We might finally have our robotics revolution, and smartphones are to thank

Montreal street art <a href="http://www.shutterstock.com/gallery-364990p1.html?cr=00&pl=edit-00">meunierd</a> / <a href="http://www.shutterstock.com/?cr=00&pl=edit-00">Shutterstock.com</a>
Montreal street art meunierd / Shutterstock.com

Looking back to 1950s predictions of what robots might be capable of in the year 2000 is nothing short of humorous — unless you’re in the field of robotics, where the lack of consumer progress can be frustrating. Besides the Roomba, home robotics still has not hit the mainstream, but that might be set to finally change.

The secret to the latest push for home robotics is the technology already sitting in our pocket. The mobile phone.

Fortunately for roboticists everywhere, the “brains” of tomorrow’s robots are being honed and refined by the smartphone technology of Apple, Samsung, and other giants. Putting billions into developing robot sensors doesn’t present a very clear ROI for tech giants, but building a better selling smart phone does. This battle for better, smaller, faster, and more efficient sensors and processors is seen by many as the critical catalyst to the next generation of robotics.

Sensors and sensitive robots

Dr. Eduardo Torres-Jara is an MIT PhD (and now and assistant professor at Worcester Polytechnic Institute) and an innovator in the field of “sensitive robotics” in Boston. His work involves the development of robotic sensors that mirror those in the human hands and feet, allowing robots to have a better sense of balance (humans take for granted just how much “touch” helps us balance and walk), and the capacity to handle more delicate objects (as we do with our hands). 

Torres-Jara said the innovations in mobile technology have made sensors accurate and cheap enough to finally put them in a variety of new places.

A good example involves cameras and sonar technology in modern cars (of the robotic, self-driving kind or otherwise).

Cars are generally the biggest, heaviest, and most dangerous machines people handle on a day to day bases – but only now does the sensor technology make an array of intelligent sensors and safety measures practical.

Cars aren’t the only place where robotic innovations are making a mark.

Kinect and more

Tijn van der Zant is the chief executive of Assistobot and co-founder of RoboCup@Home (a home robotics competition, spun off from the now-famous RoboCup soccer championship). When asked about what has permitted the recent developments in home robotics, he immediately answered by listing the smart phone and the Microsoft Kinect.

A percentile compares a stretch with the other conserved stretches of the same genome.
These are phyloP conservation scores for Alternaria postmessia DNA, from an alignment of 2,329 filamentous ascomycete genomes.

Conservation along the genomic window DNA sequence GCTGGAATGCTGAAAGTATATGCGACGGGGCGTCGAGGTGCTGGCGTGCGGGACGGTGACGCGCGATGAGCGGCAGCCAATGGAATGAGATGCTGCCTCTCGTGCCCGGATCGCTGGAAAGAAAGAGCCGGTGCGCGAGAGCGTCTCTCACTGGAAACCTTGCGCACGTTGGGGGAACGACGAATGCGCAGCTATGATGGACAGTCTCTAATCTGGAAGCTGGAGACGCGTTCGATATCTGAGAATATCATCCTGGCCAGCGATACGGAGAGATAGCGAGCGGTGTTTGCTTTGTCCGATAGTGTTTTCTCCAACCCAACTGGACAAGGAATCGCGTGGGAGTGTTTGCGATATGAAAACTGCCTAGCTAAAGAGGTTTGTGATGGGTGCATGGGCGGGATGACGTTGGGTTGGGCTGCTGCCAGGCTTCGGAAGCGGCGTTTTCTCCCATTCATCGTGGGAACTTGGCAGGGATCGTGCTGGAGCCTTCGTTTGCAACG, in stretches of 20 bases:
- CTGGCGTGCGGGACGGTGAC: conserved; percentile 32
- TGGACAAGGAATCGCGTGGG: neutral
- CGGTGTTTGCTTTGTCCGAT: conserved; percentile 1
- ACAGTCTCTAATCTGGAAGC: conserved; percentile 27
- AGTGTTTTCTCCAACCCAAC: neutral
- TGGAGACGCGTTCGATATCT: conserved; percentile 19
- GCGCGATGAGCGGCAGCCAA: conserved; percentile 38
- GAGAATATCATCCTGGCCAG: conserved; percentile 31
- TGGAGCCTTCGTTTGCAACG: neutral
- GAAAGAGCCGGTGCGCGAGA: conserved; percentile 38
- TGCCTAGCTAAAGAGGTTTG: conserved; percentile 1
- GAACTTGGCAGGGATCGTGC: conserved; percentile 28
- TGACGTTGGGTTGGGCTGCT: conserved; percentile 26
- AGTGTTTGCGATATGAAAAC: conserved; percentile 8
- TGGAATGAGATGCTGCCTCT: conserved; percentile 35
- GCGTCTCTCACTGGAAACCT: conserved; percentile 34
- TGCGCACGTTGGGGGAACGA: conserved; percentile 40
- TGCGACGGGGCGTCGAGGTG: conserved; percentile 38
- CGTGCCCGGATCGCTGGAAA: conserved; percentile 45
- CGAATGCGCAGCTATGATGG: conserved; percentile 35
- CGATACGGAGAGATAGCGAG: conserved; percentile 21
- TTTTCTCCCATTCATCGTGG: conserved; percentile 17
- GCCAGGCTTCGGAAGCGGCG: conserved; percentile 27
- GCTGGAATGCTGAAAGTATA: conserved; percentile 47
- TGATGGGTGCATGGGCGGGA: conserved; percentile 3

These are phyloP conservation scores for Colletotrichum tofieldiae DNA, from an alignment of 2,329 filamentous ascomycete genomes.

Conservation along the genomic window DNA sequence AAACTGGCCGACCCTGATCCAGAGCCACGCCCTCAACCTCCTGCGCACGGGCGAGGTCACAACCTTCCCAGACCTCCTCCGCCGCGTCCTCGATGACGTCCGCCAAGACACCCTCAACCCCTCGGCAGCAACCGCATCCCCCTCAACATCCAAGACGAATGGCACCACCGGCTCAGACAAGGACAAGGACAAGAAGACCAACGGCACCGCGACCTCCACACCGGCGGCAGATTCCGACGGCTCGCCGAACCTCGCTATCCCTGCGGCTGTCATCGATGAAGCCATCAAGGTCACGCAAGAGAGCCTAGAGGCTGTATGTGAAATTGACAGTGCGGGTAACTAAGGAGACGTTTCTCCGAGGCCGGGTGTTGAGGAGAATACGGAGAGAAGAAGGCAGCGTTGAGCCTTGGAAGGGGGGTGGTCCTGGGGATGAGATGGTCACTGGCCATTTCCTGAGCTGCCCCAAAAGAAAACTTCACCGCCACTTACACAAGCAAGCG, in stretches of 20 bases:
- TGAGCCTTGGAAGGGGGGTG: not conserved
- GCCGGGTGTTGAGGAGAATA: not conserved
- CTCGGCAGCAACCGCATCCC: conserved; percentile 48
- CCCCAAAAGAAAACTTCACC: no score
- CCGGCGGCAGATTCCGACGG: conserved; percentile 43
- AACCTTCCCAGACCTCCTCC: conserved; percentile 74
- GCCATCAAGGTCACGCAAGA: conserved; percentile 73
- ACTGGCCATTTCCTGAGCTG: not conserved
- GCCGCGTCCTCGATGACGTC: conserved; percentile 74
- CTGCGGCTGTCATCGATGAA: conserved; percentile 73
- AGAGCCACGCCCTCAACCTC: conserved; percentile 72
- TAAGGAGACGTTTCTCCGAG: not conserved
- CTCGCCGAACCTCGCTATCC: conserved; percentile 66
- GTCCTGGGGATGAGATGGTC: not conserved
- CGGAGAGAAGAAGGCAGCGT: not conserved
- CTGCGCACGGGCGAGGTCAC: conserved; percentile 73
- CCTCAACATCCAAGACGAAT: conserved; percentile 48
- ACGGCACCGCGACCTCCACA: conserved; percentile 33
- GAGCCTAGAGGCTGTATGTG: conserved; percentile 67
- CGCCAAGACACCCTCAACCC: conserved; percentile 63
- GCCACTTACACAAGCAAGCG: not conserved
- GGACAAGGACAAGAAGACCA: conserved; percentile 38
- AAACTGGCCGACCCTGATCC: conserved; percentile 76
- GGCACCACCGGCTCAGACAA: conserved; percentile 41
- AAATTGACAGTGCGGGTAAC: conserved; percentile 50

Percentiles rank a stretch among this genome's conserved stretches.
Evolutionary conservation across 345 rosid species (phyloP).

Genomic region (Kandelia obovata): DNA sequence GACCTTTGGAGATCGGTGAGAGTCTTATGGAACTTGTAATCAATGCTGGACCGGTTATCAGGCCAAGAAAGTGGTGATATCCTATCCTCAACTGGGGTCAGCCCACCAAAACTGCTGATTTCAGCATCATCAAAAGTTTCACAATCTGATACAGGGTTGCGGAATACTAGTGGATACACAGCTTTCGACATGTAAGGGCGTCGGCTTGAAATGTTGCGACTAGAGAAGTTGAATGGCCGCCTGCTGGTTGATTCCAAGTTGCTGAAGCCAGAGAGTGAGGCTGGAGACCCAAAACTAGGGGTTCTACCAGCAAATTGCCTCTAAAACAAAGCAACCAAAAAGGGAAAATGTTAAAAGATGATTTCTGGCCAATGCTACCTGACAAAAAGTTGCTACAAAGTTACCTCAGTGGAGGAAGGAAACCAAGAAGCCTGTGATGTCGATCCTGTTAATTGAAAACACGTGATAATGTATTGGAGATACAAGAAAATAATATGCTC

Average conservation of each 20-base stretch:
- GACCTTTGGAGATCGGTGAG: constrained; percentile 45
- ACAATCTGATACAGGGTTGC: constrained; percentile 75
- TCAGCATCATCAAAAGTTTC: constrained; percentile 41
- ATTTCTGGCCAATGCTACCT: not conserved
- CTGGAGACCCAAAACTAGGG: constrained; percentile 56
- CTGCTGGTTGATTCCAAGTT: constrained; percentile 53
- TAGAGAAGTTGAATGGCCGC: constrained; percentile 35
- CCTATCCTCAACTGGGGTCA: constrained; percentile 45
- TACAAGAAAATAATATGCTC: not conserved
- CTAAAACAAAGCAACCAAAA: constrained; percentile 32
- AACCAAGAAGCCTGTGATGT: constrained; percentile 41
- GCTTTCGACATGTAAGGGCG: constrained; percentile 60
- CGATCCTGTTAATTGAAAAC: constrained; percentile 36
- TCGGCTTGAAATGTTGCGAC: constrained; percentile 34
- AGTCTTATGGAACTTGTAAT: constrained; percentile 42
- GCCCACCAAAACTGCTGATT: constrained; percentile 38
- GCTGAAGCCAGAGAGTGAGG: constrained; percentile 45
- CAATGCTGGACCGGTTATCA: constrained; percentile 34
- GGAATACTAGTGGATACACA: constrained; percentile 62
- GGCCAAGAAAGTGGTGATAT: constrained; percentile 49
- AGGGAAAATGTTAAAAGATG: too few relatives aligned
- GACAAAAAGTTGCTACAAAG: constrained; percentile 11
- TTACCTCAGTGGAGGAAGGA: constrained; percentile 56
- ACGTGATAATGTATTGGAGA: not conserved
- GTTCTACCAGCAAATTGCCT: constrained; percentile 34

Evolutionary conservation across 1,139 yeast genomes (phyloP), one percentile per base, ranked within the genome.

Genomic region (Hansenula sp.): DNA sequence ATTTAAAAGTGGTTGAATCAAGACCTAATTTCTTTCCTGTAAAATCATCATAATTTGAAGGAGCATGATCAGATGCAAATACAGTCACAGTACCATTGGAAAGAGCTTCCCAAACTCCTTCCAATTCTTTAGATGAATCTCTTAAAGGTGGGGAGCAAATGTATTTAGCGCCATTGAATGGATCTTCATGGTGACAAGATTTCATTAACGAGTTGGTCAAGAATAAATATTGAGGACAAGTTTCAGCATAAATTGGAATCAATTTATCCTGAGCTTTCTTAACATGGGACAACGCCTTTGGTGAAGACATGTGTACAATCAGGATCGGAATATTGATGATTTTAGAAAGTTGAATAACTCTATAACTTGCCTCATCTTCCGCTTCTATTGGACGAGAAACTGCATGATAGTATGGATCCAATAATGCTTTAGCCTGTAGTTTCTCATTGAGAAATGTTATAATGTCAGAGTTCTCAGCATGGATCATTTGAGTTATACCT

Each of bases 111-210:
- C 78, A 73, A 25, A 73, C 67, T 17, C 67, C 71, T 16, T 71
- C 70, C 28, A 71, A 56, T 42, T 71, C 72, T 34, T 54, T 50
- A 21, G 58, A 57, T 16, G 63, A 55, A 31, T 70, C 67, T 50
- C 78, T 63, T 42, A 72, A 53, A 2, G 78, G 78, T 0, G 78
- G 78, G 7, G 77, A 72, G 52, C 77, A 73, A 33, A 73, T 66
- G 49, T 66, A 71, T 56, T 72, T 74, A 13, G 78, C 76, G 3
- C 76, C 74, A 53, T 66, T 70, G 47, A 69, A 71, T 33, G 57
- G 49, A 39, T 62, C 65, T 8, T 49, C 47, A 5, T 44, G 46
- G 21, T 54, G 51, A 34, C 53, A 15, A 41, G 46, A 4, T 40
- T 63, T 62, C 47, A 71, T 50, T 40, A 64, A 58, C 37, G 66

Up until the Kinect came on the market, robotics enthusiasts would have to pay tens of thousands of dollars for a 3-D sensor. With the advent of the Kinect, researchers had even more functionality in a device over a hundred times cheaper than the previous models.

In addition, it’s not just phone sensors (i.e., the camera example from Torres-Jara) that makes them a powerful ally in the development of other robotic innovations. van der Zant and others see the cell phone’s compact computing power as one of its advantages as well. He believes that the battery-saving processors in smartphones – some of which run on just five or ten watts – will also set the stage for the next wave of robotic intelligence.

Accelerating robots at home

Antonio Camara is the founder of YDreams, an emerging technology accelerator in Spain made famous by its robot guides at Santander Bank. He predicts that the next generation of functional consumer robotics will use smartphones for brains.

Camara believes the first “wave” of home robotics will essentially be implants of smartphones into objects that already exist. With the computational power being developed by massive global companies in fierce competition, it doesn’t make sense for new robotics manufacturers to develop their own sensors and their own computational compactness.

If a person’s preferences, apps, data, contacts, and computing power exist in the phone, and if everyone has one in their pocket at all times, why re-invent the wheel?

Though Camara does see the eventual end to this potential era of smartphone-leveraged robotics, he believes that the next five years of robotics developments will not only involve robots built from smartphone parts (as are many of the projects that van der Zant sees in RoboCup), but the use of smartphones as the brain and sensor “hub” of the machines themselves.

What does this trend mean for those companies just coming up in the robotics industry? Will the next generation of robots be Frankenstein creations built from parts of Samsung and Apple phone, or just zombie “husks” that require the connection of a smartphone brain?

Only time will tell, but the signs seem to be pointing to helpful robots invading a home near you.

Daniel Faggella is the founder of TechEmergence, a news and advice website specifically for entrepreneurs and investors interested in the intersection of technology and psychology. He lives outside of Boston and consults with startups on marketing automation and sales strategy.